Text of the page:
Economics of Fuel Economy

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photoThis past Tuesday, U.S. Transportation Secretary Noman Mineta arrived in a silver Lincoln Navigator sport utility vehicle at a L.A. gas station where he delivered a 169-page proposal for the revision of the country's auto emission standards.

The proposed plan comes as the first change in three decades. Critics call it inadequate, saying it does little to address the country's rising oil consumption, as gas prices hit a record nationwide average of $2.61 a gallon this week.

Meanwhile big SUVs and light trucks account for half the vehicles on the road today. The biggest like the Hummer H2 are still exempt under the new rules. And the companies expected to benefit the most are struggling American automakers, GM and Ford, largely dependent on the success of the SUV and whose debt was just downgraded to junk bond status.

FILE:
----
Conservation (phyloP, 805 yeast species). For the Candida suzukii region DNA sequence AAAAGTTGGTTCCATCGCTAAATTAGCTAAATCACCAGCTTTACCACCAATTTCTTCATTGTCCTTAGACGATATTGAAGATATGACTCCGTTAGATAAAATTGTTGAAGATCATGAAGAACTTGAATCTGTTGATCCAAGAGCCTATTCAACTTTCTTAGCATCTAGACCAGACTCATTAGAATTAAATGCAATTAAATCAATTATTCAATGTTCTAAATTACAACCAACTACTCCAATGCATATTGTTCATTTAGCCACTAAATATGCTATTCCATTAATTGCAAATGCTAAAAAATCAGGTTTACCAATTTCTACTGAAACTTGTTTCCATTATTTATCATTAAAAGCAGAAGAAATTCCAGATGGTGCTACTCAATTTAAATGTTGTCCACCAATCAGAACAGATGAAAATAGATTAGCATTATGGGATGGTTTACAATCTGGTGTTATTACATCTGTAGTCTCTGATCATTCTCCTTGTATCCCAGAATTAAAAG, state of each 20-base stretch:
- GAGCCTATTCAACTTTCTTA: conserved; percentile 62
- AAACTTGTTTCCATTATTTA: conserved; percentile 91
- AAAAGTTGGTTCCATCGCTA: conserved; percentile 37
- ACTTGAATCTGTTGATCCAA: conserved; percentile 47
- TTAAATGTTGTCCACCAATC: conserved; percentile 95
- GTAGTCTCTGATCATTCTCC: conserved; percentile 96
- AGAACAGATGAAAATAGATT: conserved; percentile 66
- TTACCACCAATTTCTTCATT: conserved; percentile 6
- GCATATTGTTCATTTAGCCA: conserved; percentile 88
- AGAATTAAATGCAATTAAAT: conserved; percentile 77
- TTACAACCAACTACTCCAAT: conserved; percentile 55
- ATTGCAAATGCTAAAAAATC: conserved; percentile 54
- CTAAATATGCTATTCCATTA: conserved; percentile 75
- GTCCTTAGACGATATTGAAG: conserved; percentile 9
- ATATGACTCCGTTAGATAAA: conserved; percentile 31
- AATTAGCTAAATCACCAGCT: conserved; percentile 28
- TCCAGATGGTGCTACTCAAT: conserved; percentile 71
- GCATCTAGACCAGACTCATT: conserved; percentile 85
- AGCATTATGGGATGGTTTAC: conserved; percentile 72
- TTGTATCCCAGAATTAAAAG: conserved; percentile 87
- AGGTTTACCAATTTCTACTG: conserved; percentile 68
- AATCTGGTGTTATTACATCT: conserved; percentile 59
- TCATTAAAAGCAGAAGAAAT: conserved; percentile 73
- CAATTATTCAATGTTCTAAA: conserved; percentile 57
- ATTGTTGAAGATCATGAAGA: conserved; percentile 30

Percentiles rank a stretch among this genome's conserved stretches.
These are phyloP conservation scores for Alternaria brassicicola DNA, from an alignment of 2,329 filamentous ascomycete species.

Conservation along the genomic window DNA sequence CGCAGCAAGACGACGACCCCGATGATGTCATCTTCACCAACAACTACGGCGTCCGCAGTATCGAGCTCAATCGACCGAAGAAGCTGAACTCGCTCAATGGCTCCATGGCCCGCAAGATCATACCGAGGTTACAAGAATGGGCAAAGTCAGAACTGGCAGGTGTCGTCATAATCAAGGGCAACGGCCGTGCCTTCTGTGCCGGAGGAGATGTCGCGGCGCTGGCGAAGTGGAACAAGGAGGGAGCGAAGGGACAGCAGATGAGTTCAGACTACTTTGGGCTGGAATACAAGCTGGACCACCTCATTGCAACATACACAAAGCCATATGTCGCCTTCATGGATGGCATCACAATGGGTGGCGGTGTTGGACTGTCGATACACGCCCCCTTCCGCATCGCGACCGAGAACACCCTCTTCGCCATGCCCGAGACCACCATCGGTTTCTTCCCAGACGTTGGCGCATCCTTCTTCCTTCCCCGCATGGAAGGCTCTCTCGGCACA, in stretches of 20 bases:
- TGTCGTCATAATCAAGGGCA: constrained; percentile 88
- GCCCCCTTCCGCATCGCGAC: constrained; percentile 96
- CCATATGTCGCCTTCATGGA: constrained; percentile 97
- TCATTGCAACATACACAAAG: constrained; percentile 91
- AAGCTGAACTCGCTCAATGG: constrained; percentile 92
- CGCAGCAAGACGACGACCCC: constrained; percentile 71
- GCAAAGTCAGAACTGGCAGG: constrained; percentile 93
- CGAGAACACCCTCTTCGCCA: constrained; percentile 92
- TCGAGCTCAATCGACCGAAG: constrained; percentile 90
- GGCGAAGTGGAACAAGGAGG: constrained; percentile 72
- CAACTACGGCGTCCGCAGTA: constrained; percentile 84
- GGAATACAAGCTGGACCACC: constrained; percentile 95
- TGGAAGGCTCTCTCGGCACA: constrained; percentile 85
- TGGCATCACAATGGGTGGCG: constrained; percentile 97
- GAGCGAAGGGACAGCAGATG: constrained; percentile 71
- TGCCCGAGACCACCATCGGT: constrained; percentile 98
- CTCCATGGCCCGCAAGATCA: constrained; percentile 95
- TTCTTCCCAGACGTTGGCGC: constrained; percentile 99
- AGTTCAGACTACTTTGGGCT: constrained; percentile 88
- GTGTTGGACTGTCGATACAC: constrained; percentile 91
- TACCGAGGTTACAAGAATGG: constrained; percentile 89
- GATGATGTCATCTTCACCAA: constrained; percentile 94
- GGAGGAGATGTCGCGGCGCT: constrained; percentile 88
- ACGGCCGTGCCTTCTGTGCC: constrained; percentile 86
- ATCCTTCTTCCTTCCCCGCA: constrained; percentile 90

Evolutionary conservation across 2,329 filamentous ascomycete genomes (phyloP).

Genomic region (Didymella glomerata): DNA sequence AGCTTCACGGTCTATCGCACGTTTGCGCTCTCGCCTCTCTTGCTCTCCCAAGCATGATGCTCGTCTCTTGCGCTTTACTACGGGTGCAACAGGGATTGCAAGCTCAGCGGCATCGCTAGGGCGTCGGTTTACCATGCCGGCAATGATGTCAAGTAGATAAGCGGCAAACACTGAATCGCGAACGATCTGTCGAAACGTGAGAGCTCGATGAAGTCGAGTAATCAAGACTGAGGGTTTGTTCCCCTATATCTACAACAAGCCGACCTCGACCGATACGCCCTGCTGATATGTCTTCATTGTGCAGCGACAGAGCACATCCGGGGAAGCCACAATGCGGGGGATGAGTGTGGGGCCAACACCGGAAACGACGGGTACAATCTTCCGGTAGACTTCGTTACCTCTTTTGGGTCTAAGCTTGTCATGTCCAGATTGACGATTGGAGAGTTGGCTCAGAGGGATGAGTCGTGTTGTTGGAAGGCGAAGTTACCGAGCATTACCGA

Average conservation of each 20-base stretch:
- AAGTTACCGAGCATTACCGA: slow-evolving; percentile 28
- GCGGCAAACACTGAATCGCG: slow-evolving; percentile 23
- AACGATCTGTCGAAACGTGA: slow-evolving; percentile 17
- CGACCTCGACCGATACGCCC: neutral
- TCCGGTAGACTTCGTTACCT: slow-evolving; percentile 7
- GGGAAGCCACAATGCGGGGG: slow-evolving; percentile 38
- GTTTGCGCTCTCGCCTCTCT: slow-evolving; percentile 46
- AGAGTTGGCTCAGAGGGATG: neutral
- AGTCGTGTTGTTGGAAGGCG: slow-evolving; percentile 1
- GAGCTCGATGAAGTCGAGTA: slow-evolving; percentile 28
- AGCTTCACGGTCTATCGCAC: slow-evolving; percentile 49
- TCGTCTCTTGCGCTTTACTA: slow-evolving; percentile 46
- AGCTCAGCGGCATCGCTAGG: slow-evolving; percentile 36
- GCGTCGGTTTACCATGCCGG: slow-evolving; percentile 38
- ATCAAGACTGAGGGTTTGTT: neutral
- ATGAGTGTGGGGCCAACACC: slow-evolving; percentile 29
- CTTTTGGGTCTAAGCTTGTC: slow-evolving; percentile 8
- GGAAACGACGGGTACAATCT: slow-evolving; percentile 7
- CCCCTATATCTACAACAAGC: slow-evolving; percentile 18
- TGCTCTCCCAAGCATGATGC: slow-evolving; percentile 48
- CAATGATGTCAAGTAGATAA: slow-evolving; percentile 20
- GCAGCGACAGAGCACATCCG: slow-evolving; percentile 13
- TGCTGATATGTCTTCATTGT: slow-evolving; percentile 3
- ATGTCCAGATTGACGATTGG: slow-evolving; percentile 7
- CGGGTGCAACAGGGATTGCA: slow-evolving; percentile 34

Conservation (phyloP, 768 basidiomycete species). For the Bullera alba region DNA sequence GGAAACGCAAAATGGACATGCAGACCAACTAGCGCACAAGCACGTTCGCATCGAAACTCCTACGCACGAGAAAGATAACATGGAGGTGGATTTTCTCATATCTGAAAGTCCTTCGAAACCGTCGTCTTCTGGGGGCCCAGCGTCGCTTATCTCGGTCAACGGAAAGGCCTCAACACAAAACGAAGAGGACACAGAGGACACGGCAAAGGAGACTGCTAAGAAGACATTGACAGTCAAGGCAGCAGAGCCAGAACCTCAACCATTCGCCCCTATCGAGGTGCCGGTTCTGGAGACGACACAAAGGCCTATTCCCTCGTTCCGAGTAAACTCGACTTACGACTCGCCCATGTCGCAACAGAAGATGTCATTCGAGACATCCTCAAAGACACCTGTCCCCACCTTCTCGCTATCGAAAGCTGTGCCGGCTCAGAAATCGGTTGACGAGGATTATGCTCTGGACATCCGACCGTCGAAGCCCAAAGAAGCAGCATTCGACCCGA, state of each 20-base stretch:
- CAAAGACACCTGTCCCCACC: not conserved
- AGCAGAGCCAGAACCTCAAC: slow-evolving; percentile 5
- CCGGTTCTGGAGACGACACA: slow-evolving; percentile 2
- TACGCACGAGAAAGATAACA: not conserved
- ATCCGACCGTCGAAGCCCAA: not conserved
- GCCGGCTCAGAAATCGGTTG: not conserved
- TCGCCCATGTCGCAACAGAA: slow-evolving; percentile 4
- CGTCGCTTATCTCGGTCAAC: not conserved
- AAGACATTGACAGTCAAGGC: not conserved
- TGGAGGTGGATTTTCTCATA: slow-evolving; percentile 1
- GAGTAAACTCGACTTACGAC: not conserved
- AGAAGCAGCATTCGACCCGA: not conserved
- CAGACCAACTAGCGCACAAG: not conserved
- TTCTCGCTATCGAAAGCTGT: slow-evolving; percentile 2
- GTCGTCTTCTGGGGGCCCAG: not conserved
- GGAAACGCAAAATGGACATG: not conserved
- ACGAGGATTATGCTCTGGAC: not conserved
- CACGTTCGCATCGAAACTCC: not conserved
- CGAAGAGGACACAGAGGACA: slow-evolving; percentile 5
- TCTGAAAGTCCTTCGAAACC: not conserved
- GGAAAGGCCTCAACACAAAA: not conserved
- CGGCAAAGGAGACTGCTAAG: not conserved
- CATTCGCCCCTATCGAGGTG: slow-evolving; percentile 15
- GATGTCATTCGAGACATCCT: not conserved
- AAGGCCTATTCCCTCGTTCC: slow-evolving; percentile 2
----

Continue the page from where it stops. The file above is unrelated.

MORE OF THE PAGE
Hear about the controversial new auto emission standards, and what they mean for the environment and American auto industry.


Danny Hakim, Detroit bureau chief, The New York Times

David Friedman, research director for the clean vehicles program, Union of Concerned Scientists

Daniel Roos, Professor of Engineering Systems at MIT and founding director of the International Motor Vehicle Program (IMVP), a research program examining the motor vehicle industry from an international perspective. He is the co-author of "The Machine That Changed the World".

Christopher Preuss, spokesman, General Motors Corporation.

This program aired on August 25, 2005.


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